Maybe what cold is, is the time
for our own bones, the hard knife-edged love
for the warm river of the I, beyond all else; maybe
of the blue shark cruising toward the tumbling seals.
in the immeasurable cold,
we grow cruel but honest; we keep
if we can, taking one after another
the necessary bodies of others, the many
crushed red flowers.
-Mary Oliver (“Cold Poem“)
Amazingly, things are going well here. Not only is this the picturesque view from the room I’m working in, but I’ve also already found a ton of material–material that reinforces many of the claims I’ve made (phew; very relieved it’s not the other way around!)–and keep finding more everyday. And this is just by having pulled several turn-of-the-century journals from the shelves in the open stacks; I can’t imagine how much more voluminous my findings will be once I actually force myself to go to the dreaded microfiche room and get down to business. While I certainly didn’t fancy touching crumbling, yellowing newspapers (my hands, thanks to the cold, are in bad enough shape as it is), I would prefer almost anything to microfiche. One positive is that Helsinki, unlike Berkeley, is keeping up with advances in technology and a flash drive can be used to store valuable discoveries. No smudged and barely readable print outs will be in my future.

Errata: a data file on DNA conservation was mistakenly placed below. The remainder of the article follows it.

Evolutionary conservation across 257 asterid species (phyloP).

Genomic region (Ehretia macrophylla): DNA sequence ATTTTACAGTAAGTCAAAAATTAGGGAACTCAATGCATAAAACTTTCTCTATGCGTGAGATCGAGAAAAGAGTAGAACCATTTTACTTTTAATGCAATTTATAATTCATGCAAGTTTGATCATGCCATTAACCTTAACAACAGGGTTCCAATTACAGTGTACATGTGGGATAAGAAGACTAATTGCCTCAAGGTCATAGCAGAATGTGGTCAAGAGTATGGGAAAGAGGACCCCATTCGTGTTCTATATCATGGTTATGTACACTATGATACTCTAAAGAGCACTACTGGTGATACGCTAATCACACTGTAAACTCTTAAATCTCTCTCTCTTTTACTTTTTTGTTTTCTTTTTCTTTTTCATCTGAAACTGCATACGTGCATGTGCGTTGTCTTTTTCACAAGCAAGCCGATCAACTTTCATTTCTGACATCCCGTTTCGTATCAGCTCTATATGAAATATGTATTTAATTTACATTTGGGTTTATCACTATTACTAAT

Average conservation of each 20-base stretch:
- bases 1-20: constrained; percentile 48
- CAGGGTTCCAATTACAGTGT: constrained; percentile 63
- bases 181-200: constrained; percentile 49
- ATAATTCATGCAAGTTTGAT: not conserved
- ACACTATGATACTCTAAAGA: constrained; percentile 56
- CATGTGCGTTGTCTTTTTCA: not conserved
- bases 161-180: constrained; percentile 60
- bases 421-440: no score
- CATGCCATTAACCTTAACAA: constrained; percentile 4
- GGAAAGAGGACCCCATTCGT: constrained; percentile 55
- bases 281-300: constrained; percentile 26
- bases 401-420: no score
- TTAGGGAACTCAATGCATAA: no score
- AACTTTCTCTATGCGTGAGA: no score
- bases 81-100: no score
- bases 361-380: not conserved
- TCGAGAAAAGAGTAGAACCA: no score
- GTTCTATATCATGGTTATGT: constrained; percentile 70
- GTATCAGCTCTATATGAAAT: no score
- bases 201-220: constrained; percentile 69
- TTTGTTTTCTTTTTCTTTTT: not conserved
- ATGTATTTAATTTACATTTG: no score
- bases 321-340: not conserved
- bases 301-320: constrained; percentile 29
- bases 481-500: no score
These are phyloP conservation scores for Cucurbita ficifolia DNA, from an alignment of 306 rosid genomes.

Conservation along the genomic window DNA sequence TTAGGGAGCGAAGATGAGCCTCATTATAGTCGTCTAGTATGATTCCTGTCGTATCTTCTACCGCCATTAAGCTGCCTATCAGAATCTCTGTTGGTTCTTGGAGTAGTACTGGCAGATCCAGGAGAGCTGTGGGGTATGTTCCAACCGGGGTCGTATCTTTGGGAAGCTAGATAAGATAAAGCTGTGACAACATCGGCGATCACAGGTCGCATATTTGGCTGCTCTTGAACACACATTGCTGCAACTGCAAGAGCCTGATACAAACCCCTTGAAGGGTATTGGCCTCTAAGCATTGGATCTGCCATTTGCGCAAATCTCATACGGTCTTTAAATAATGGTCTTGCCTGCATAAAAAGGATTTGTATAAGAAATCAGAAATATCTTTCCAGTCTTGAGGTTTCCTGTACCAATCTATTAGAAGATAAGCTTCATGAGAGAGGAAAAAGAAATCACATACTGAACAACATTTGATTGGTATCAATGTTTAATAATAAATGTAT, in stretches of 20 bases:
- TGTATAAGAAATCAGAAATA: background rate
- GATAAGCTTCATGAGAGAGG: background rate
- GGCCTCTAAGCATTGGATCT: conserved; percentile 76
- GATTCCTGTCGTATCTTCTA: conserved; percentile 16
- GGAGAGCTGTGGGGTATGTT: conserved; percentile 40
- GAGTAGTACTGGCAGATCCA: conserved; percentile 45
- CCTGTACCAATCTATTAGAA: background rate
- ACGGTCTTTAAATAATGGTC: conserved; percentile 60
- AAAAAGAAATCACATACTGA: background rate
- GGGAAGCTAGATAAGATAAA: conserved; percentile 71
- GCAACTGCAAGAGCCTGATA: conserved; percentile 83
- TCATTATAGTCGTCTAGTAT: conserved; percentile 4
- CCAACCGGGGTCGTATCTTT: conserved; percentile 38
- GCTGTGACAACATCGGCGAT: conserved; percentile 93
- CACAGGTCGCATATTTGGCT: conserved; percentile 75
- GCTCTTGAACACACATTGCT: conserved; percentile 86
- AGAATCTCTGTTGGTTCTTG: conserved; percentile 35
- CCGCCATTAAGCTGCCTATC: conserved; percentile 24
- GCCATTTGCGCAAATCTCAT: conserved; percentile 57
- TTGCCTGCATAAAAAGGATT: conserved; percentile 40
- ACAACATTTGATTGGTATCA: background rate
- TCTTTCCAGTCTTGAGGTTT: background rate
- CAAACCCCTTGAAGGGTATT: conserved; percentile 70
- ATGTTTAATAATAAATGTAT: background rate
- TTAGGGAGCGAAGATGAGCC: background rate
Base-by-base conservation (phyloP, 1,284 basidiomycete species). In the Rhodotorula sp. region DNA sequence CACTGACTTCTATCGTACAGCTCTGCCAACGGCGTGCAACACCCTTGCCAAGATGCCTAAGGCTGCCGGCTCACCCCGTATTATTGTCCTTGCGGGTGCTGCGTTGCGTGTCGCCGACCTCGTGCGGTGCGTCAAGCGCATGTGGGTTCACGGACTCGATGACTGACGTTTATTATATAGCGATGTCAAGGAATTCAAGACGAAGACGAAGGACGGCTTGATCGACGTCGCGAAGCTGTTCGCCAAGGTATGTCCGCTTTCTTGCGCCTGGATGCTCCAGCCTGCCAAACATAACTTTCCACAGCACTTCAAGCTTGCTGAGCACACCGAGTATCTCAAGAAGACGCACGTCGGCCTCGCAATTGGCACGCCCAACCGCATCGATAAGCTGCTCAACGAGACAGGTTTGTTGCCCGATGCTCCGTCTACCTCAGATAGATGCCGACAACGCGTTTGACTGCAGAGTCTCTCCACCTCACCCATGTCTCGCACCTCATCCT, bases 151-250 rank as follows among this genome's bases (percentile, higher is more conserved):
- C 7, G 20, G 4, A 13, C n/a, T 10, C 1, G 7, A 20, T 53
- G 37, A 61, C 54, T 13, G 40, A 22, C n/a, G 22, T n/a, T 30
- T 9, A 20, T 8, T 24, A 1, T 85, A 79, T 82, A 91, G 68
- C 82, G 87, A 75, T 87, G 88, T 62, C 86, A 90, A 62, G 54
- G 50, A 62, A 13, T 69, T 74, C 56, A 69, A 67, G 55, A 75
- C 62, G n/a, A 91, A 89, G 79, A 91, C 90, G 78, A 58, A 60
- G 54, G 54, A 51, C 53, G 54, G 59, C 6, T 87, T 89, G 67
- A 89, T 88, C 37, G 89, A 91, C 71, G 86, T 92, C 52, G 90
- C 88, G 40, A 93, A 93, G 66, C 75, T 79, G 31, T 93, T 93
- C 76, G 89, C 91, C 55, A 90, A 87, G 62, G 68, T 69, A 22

Stuffed in between the pages of a journal I found an old note and, because Russian handwriting, particularly that of the older generation, is so lovely, I couldn’t resist taking a picture. It’s not all about the archives, after all!
My non-archival findings have been a bit varied–some have certainly been more successful than others. As I mentioned in my last post, Finland is a “candy country.” What this means at a place like the movies is that you can get a bag and, moving from drawer to drawer of different sweets, fill it up to your heart’s content (no, we could not have such a thing in America; we’re just not as trustworthy and law abiding. Seriously, I can’t even get over the fact that people leave their computers unattended in the library and nobody steals them. As an American, in fact, my paranoia runs so deep that I lock it in one of the lockers and carry my camera with me wherever I go). The one catch here is that, although the offerings in the drawers look like a variety of treats, from cookies to spider-shaped gummy candy, at least 95% of it all is masquerading; in reality, it’s licorice. Although I know I don’t like licorice, I decided to be game and to give it another go; this led, however, to my giving the majority of my candy to my friend. After biting into it, I just couldn’t finish it. The taste is too strong. Now I’m being more careful. I’m going for all things chocolate (to my delight, there’s a brand called “Geisha”): corn puffs covered in chocolate (suffeli puffi), chocolate-covered biscuits and chocolate milk. You may be wondering what in the world is going on with my sudden sweet tooth, but it’s cold here. My body is working hard to stay warm…and, if need be, I have no problem gaining a few pounds for a good cause. It’s either that or kill and skin any animal I can catch.